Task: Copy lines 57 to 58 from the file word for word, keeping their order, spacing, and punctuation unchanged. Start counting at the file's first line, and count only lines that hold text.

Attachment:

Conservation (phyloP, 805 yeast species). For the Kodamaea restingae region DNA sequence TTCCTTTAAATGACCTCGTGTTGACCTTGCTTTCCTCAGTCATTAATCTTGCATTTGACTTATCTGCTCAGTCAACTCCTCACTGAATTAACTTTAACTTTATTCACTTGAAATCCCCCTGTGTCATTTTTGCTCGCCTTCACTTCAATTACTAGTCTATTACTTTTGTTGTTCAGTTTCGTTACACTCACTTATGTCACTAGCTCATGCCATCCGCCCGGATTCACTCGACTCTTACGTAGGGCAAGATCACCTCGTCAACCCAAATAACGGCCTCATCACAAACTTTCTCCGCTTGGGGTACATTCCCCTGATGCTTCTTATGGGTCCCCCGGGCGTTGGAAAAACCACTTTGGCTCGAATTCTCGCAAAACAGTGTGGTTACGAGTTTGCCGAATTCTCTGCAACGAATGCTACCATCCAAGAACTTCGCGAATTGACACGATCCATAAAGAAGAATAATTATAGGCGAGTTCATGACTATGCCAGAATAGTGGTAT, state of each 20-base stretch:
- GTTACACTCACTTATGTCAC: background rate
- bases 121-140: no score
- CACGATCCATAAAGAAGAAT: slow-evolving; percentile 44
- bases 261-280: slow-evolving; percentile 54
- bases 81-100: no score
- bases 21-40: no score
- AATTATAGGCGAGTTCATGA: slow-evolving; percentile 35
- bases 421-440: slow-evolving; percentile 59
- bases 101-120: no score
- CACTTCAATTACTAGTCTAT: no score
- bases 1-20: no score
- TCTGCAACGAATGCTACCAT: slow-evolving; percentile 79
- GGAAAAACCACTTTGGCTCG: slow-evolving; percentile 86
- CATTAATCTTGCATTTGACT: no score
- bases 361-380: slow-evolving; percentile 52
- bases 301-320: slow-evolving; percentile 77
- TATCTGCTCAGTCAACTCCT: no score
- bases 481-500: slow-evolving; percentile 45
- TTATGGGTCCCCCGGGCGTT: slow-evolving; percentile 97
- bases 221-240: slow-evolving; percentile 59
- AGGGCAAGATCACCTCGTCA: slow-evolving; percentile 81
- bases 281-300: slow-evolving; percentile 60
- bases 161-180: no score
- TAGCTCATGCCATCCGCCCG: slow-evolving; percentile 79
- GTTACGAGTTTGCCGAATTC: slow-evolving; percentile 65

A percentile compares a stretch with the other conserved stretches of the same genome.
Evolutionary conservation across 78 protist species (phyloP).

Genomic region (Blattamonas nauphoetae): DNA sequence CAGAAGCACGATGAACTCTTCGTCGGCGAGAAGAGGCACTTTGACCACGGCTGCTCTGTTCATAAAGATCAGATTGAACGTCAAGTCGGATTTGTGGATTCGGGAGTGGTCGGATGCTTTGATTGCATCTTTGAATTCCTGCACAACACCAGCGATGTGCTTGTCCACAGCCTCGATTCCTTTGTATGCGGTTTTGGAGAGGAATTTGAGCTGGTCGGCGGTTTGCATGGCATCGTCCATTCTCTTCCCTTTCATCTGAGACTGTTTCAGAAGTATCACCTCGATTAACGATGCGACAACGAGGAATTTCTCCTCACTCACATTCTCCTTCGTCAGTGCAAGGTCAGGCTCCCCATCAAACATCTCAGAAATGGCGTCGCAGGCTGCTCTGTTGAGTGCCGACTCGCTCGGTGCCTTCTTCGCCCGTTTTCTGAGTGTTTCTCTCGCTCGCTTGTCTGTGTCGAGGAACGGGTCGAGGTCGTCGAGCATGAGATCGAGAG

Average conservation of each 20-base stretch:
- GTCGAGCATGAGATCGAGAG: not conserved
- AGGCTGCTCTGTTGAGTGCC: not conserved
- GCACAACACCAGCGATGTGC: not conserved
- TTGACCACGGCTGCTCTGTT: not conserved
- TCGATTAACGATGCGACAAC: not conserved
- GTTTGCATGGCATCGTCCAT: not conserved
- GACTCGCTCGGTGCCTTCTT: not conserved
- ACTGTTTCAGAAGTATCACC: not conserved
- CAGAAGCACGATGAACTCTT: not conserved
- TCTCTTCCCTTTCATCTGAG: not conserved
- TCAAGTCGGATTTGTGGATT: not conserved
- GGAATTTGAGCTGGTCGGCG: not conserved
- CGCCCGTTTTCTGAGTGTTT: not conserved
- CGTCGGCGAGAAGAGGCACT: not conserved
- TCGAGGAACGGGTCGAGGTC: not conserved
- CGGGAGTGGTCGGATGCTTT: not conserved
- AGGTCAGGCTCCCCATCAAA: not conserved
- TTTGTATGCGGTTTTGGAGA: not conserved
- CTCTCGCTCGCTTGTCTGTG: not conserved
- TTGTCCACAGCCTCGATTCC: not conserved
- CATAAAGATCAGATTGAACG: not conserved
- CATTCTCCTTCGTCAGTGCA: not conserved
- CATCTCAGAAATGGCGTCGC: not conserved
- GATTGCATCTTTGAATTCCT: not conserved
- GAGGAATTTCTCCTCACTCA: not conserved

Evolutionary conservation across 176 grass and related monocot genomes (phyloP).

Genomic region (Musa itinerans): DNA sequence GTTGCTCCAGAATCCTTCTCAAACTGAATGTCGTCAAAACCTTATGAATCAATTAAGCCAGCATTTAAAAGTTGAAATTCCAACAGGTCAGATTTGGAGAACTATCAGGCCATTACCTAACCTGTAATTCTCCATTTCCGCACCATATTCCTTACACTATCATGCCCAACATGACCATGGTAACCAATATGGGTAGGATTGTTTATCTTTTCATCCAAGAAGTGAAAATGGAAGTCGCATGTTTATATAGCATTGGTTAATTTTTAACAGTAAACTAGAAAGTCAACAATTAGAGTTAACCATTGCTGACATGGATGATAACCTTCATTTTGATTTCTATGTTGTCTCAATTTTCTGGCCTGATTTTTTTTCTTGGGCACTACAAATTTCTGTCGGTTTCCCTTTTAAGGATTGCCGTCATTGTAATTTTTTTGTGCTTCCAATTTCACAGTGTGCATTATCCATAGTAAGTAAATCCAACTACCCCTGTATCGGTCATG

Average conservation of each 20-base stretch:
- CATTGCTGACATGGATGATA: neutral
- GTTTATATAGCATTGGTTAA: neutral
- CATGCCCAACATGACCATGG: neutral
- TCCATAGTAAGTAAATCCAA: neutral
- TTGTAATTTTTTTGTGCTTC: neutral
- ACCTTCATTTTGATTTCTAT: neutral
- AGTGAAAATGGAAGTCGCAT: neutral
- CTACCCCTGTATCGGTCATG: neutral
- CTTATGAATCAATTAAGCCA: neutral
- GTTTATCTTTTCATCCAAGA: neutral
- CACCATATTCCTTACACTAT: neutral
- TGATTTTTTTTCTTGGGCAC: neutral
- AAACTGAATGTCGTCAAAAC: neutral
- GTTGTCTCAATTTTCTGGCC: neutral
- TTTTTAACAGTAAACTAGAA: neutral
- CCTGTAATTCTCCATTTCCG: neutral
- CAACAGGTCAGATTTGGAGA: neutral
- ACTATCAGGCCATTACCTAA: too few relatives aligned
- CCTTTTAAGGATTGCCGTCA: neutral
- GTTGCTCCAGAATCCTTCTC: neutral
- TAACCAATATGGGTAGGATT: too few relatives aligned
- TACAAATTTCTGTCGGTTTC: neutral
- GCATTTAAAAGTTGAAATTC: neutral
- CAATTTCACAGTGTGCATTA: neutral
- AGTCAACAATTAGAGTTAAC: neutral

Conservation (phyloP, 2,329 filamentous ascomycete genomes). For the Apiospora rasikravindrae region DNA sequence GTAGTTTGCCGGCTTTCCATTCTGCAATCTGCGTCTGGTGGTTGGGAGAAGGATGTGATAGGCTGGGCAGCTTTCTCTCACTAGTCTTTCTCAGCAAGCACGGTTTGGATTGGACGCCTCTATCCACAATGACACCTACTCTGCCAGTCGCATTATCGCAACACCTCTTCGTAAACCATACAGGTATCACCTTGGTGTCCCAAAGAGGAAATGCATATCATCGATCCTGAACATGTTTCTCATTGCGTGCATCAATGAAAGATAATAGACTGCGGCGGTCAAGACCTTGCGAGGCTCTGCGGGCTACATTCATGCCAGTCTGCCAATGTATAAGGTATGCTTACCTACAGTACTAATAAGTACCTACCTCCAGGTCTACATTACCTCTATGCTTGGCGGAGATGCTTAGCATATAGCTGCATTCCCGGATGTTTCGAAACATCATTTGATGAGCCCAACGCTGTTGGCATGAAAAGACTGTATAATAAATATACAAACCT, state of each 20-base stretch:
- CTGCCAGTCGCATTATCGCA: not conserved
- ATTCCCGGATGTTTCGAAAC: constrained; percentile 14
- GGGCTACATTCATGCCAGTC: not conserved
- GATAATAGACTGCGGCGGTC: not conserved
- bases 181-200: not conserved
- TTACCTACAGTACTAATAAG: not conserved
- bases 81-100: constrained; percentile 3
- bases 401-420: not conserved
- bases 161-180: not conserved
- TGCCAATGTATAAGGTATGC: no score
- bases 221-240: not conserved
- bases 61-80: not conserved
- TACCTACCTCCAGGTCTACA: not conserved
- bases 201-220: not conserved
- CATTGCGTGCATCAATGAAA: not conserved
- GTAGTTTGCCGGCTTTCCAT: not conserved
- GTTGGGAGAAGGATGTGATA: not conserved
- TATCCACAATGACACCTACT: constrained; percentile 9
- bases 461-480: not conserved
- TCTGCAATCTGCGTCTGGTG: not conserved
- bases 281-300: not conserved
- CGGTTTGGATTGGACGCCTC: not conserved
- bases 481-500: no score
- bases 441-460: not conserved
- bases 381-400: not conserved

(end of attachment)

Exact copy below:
Genomic region (Musa itinerans): DNA sequence GTTGCTCCAGAATCCTTCTCAAACTGAATGTCGTCAAAACCTTATGAATCAATTAAGCCAGCATTTAAAAGTTGAAATTCCAACAGGTCAGATTTGGAGAACTATCAGGCCATTACCTAACCTGTAATTCTCCATTTCCGCACCATATTCCTTACACTATCATGCCCAACATGACCATGGTAACCAATATGGGTAGGATTGTTTATCTTTTCATCCAAGAAGTGAAAATGGAAGTCGCATGTTTATATAGCATTGGTTAATTTTTAACAGTAAACTAGAAAGTCAACAATTAGAGTTAACCATTGCTGACATGGATGATAACCTTCATTTTGATTTCTATGTTGTCTCAATTTTCTGGCCTGATTTTTTTTCTTGGGCACTACAAATTTCTGTCGGTTTCCCTTTTAAGGATTGCCGTCATTGTAATTTTTTTGTGCTTCCAATTTCACAGTGTGCATTATCCATAGTAAGTAAATCCAACTACCCCTGTATCGGTCATG

Average conservation of each 20-base stretch: